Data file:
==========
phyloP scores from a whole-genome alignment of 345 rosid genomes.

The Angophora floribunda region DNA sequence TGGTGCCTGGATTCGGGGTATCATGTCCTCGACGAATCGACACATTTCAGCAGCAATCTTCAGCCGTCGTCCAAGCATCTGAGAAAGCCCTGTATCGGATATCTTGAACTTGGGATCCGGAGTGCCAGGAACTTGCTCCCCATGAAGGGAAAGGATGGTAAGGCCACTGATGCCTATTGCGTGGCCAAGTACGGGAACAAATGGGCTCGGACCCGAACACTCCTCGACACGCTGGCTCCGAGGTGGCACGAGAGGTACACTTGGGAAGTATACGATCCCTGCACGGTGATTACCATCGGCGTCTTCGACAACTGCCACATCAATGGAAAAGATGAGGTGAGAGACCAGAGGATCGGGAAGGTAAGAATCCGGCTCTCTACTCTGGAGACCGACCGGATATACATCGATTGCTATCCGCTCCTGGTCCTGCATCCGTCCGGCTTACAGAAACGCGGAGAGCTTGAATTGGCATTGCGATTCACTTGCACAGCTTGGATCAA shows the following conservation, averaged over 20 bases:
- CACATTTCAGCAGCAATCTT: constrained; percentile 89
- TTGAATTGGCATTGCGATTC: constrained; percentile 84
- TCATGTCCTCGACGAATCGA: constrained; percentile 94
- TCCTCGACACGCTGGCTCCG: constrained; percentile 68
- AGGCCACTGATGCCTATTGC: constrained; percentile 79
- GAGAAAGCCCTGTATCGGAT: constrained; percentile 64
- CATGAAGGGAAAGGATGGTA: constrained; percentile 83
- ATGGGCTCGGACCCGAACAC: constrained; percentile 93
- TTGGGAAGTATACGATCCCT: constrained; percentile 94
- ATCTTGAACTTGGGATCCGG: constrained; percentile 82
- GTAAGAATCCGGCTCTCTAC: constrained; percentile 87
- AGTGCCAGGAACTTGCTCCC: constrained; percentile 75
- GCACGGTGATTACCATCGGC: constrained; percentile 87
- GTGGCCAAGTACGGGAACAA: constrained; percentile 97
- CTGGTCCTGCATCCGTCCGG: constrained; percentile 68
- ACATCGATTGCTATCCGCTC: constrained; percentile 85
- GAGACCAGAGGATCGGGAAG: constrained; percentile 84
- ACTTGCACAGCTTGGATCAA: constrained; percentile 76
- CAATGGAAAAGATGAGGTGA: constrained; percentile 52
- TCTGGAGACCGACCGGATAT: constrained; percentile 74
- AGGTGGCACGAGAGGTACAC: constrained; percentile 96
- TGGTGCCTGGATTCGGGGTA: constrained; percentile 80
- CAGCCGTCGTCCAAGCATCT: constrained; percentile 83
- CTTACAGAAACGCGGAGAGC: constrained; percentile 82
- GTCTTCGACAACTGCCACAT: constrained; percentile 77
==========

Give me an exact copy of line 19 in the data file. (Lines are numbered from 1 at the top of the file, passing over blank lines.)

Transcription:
- GAGACCAGAGGATCGGGAAG: constrained; percentile 84